Come to the Firecraft party -- but be sure to bring your professional representative. That's because there's a new Tribunal Practice Notice, fresh today from the United Kingdom's Intellectual Property Office. It's cutely named TPN 6/2009 Requirement to attend hearings in relation to applications for invalidation where there are grounds of invalidation under sections 5(1), 5(2), 5(3) and/or 5(4) of the trade marks act 1994 [why the initial lower case letters for what the Kat prefers to regard as the Trade Marks Act? Is this the beginning of a new trend towards informality?] -- but you can call it "TPN/2009" for short. According to the rubric,
"In William Evans and Susan Mary Evans (a partnership trading together as Firecraft) v Focal Point Fires Plc  EWHC 2784 (Ch) [briefly noted here on the Class 46 weblog] Smith J, in granting summary judgment, stated:The IPKat thinks this is a good way to ensure that the party losing first time round will at least be saved the wasted expectation of success in later proceedings. Merpel disagrees: how many times since the 1994 Act came into force has re-litigation and estoppel been a problem, she mews. If it happens so rarely, why put parties to the extra expense and possible inconvenience in what should be swift, cheap and relatively simple proceedings for the sake of a might-be in the future? Tufty wonders whether there is an appeal in the offing in the Firecraft case. All the Kats in unison wonder how much consultation there was between the IPO and the trade mark professions and bodies representing trade mark owners in the UK before taking this decision.
"91. I would therefore conclude that there is nothing in those decisions which compels or leads me to conclude that my earlier analysis is incorrect. I am quite satisfied and so determine if necessary that the principles of cause of action, issue estoppel and abuse of process can apply to a second attempt to challenge the validity of a Trade Mark after invalidity proceedings. Although the Hormel case [noted here by the IPKat] dealt with an unsuccessful challenge to validity; the converse is equally true. It cannot be right to allow the Defendant to seek to re-run a successful adverse decision on validity against it."
The effect of this judgment is that an invalidation action before the registrar may give rise to res judicata and that re-litigation between the parties may be an abuse of process. In the above case a decision by a hearing officer that the registered proprietor’s trade mark should not have been registered, as use of it was liable to be prevented by the law of passing-off, gave rise to the granting of summary judgment in favour of the plaintiffs in relation to their claim of passing-off before the court. Smith J distinguishes between oppositions and applications for invalidation. (It was decided by the Court of Appeal in Special Effects Ltd v L’Oréal SA  EWCA Civ 1 [on which see the IPKat here] that an opposition action before the registrar does not give rise to res judicata and that re-litigation between the parties after a decision in an opposition case would not be an abuse of process.)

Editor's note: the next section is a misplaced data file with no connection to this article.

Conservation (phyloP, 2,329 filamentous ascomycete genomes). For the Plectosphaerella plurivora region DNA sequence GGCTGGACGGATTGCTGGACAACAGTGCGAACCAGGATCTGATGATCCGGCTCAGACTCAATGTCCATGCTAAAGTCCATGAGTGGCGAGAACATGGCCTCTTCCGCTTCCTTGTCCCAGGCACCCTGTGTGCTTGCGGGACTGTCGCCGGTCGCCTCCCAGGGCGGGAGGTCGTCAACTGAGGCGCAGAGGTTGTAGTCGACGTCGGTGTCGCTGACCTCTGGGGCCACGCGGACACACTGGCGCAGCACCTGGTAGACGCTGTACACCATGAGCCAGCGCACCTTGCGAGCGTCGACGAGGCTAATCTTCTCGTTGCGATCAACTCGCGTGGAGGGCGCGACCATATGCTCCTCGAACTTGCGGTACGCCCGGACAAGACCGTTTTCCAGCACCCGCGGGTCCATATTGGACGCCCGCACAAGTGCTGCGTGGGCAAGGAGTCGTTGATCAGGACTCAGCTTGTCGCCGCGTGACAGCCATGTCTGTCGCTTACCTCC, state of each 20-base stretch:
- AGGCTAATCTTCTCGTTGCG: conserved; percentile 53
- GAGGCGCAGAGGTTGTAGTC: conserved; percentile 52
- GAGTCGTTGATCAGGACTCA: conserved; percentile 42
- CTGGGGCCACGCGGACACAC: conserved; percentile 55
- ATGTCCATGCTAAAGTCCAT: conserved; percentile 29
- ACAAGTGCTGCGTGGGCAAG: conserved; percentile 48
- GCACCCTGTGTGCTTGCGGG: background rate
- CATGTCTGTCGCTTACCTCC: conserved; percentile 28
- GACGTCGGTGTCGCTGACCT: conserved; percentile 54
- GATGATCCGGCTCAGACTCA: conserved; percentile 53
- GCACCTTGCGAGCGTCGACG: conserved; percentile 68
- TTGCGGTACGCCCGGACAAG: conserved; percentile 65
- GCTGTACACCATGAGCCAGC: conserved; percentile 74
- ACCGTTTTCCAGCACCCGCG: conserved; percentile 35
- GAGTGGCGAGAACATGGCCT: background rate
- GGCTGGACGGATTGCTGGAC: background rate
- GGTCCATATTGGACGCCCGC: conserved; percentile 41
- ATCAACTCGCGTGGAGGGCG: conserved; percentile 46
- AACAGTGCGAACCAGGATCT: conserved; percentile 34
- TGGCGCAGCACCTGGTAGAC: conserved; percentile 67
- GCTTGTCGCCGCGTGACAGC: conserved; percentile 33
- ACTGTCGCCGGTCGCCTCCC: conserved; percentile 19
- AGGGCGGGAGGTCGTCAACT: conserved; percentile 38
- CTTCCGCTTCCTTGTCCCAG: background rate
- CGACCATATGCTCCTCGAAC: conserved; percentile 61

Smith J's judgment has clear ramifications in relation to the effects of invalidation cases brought before the registry which include grounds under sections 5(1), 5(2), 5(3) and 5(4) of the Trade Marks Act 1994. Owing to the significant consequences that could arise in civil actions for infringement and/or passing-off subsequent to a decision of the registrar, it has been decided that invalidation actions that include grounds under sections 5(1), 5(2), 5(3) and 5(4) of the Trade Marks Act 1994 will be decided following a hearing. Rule 62(1)(c) of the Trade Marks Rules 2008 states:
"62.—(1) Except where the Act or these Rules otherwise provide, the registrar may give such directions as to the management of any proceedings as the registrar thinks fit, and in particular may—
(c) require a party or a party’s legal representative to attend a hearing;"
In relation to the aforementioned cases the parties or their legal representatives will be required to attend the hearing".
Do-it-yourself estoppel on Wikipedia here (a great chance to rewrite the law -- and add your own footnotes!)
Déjà vu here, here, here and here
Second time lucky here